## what is electricity? part 10 – it’s some kind of energy

Canto: We’ve done nine posts on electricity and it still seems to me like magic. I mean it’s some kind of energy produced by ionisation, which we’ve been able to harness into a continuous flow, which we call current. And the flow can alternate directionally or not, and there are advantages to each, apparently.

Jacinta: And energy is heat, or heat is energy, and can be used to do work, and a lot of work has been done on energy, and how it works – for example there’s a law of conservation of energy, though I’m not sure how that works.

Canto: Yes maybe if we dwell on that concept, something or other will become clearer. Apparently energy can’t be created or destroyed, only converted from one form to another. And there are many forms of energy – electrical, gravitational, mechanical, chemical, thermal, whatever.

Jacinta: Muscular, intellectual, sexual?

Canto: Nuclear energy, mass energy, kinetic energy, potential energy, dark energy, light energy…

Jacinta: Psychic energy… Anyway, it’s stuff that we use to do work, like proteinaceous foodstuff to provide us with the energy to get ourselves more proteinaceous foodstuff. But let’s not stray too far from electricity. Electricity from the get-go was seen as a force, as was gravity, which Newton famously explained mathematically with his inverse square law.

Canto: ‘Every object or entity attracts every other object or entity with a force directly proportional to the product of their masses and inversely proportional to the square of the distance between their centres’, but he of course didn’t know how much those objects, like ourselves, were made up of a ginormous number of particles or molecules, of all shapes and sizes and centres of mass.

Jacinta: But the inverse square law, in which a force dissipates with distance, captured the mathematical imagination of many scientists and explorers of the world’s forces over the following generations. Take, for example, magnetism. It seemed to reduce with distance. Could that reduction be expressed in an inverse square law? And what about heat? And of course electrical energy, our supposed topic?

Canto: Well, some quick net-research tells me that magnetism does indeed reduce with the square of distance, as does heat, all under the umbrella term that ‘intensity’ of any force, if you can call thermal energy a force, reduces in an inverse square ratio from the point source in any direction. As to why, I’m not sure if that’s a scientific question.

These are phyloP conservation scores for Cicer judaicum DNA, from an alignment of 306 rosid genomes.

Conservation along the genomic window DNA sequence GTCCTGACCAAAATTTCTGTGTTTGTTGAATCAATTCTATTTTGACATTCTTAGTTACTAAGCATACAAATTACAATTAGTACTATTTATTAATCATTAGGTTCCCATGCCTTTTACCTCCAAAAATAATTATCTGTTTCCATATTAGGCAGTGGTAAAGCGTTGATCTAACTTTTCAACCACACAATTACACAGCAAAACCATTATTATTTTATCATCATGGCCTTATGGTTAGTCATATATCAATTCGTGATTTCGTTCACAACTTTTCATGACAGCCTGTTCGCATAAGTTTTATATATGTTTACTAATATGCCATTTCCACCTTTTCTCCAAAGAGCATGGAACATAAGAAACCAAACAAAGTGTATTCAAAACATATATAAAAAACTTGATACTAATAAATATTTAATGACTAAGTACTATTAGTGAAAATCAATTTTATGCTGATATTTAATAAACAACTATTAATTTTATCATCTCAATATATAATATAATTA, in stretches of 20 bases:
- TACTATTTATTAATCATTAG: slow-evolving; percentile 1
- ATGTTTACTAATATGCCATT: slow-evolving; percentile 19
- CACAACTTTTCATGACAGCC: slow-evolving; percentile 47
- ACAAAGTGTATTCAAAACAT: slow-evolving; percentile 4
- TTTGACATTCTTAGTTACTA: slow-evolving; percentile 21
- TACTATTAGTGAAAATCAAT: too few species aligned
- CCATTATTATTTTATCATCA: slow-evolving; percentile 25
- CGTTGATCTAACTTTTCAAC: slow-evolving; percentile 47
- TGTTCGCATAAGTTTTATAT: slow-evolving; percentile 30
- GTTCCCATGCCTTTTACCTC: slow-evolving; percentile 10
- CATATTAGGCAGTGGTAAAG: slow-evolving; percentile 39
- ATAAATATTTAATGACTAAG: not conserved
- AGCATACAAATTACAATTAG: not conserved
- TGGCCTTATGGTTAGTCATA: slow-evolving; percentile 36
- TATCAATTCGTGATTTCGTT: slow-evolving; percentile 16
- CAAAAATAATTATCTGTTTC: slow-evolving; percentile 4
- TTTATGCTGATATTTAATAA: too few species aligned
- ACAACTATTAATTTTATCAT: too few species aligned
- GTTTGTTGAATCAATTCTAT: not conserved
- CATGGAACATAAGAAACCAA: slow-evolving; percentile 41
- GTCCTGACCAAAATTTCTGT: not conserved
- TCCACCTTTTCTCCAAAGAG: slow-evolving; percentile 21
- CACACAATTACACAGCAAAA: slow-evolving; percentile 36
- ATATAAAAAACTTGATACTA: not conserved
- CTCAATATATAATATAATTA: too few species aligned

Jacinta: A Khan Academy essay tackles the question scientifically, pointing out that intuition sort of tells us that a force like, say magnetism, reduces with distance, as does the ‘force’ of a bonfire, and that these reductions with distance might all be connected, and therefore quantified in the same way. The key is in the way the force spreads out in straight lines in every direction from the source. That’s how it dissipates. When you’re close to the source it hasn’t had a chance to spread out.

Canto: So when you’re measuring the gravitational force upon you of the earth, you have to remember that attractive force is pulling you to the earth’s centre of mass. That attractive force is radiating out in all directions. So if you’re at a height that’s twice the distance between the earth’s surface and its centre of mass, the force is reduced by a particular mathematical formula which has to do with the surface of a sphere which is much larger than the earth’s sphere (though the earth isn’t quite a sphere), but can be mathematically related to that sphere quite precisely, or to a smaller or larger sphere. The surface of a sphere increases with the square of the radius.

Jacinta: Yes, and this inverse square law works for light intensity too, though it’s not intuitively obvious, perhaps. Or electromagnetic radiation, which I think is the technical term. And the keyword is *radiation –* it radiates out in every direction. Think of spheres again. But we need to focus on electricity. The question here is – how does the distance between two electrically charged objects affect the force of attraction or repulsion between them?